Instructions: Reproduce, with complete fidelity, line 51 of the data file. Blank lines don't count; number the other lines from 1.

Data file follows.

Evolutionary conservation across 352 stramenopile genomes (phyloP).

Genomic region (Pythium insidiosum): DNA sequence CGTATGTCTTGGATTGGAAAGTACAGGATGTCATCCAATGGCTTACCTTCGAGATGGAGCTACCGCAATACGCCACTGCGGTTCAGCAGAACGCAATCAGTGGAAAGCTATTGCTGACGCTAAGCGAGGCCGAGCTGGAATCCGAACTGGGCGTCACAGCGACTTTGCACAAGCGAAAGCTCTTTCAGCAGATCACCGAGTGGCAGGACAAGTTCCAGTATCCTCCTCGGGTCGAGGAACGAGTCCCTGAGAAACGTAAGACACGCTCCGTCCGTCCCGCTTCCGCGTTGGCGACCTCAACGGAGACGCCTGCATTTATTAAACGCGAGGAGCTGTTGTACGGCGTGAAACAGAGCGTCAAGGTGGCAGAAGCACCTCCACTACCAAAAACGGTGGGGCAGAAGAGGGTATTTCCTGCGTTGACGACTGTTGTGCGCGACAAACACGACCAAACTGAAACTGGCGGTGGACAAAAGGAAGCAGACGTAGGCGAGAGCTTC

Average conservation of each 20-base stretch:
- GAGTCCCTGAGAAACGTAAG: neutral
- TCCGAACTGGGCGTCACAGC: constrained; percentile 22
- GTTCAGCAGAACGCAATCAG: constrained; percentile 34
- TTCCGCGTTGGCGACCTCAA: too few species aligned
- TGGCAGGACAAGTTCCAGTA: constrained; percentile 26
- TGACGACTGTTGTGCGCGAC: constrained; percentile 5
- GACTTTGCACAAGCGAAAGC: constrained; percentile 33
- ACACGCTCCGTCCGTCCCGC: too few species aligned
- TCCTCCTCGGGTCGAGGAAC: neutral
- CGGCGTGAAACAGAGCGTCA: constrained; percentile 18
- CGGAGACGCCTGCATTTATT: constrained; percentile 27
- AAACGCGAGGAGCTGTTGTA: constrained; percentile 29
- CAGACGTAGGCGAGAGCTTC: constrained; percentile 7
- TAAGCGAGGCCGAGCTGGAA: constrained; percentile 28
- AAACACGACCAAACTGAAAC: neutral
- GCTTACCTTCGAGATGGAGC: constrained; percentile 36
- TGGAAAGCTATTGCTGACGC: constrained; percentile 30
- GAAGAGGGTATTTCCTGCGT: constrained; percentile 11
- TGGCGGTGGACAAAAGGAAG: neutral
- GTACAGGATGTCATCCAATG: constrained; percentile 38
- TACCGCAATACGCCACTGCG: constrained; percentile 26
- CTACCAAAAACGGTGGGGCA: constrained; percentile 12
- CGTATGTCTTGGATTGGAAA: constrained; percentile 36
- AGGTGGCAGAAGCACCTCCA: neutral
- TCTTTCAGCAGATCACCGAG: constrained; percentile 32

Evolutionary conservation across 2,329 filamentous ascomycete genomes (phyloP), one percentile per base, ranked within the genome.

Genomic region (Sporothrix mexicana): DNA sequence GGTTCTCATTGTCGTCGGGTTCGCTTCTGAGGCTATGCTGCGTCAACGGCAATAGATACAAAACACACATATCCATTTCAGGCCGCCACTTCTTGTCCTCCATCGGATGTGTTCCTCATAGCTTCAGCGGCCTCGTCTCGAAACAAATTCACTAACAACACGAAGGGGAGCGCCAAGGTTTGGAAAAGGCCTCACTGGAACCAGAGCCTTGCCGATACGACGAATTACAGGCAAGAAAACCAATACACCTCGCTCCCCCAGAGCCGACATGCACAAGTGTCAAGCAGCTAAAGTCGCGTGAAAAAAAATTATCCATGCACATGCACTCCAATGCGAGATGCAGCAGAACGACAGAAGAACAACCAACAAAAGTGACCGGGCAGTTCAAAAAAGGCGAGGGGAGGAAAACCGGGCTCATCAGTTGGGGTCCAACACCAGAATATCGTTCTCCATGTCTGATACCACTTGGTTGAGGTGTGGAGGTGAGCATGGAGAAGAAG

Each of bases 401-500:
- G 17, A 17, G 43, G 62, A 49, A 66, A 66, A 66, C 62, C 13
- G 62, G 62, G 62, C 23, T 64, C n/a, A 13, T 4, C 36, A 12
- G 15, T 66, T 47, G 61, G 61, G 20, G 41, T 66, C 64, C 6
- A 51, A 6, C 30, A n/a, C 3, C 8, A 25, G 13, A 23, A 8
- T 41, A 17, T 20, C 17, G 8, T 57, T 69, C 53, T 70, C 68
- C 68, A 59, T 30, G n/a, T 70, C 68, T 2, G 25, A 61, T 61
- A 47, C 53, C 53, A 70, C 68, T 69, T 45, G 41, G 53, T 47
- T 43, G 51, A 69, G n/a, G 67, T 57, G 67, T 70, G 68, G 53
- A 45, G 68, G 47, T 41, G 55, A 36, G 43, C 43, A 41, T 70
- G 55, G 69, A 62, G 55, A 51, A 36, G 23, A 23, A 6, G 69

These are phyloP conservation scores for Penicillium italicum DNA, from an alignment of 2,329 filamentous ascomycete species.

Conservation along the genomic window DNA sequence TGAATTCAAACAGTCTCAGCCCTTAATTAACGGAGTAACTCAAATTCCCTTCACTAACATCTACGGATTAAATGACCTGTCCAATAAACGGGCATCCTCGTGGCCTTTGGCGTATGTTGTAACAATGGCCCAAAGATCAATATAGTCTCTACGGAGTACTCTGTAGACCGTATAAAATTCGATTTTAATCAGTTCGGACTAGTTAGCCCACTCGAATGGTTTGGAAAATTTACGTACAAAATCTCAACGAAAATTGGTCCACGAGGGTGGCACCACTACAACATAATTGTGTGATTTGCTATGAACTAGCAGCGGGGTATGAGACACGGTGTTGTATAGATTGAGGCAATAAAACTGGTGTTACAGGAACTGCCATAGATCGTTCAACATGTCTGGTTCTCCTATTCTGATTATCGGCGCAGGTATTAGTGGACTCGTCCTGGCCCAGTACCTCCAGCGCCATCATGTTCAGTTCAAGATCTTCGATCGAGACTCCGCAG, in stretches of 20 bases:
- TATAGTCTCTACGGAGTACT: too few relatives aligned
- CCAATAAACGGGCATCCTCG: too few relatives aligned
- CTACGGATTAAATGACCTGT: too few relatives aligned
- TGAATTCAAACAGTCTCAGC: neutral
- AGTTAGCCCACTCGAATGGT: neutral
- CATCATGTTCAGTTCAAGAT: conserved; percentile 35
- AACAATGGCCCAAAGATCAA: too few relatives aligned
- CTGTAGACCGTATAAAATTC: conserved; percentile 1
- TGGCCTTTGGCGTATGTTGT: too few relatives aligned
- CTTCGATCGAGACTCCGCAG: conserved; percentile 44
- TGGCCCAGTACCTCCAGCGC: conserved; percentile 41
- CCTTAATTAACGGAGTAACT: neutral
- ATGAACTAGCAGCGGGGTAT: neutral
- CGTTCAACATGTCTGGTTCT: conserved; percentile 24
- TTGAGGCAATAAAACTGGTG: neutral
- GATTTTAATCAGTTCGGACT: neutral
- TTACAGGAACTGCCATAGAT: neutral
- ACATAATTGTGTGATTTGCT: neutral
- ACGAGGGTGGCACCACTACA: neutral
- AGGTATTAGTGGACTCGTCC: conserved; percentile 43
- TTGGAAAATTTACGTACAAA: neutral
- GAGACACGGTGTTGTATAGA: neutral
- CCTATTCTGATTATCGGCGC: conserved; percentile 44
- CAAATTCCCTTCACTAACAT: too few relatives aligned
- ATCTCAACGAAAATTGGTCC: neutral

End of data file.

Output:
- CTGTAGACCGTATAAAATTC: conserved; percentile 1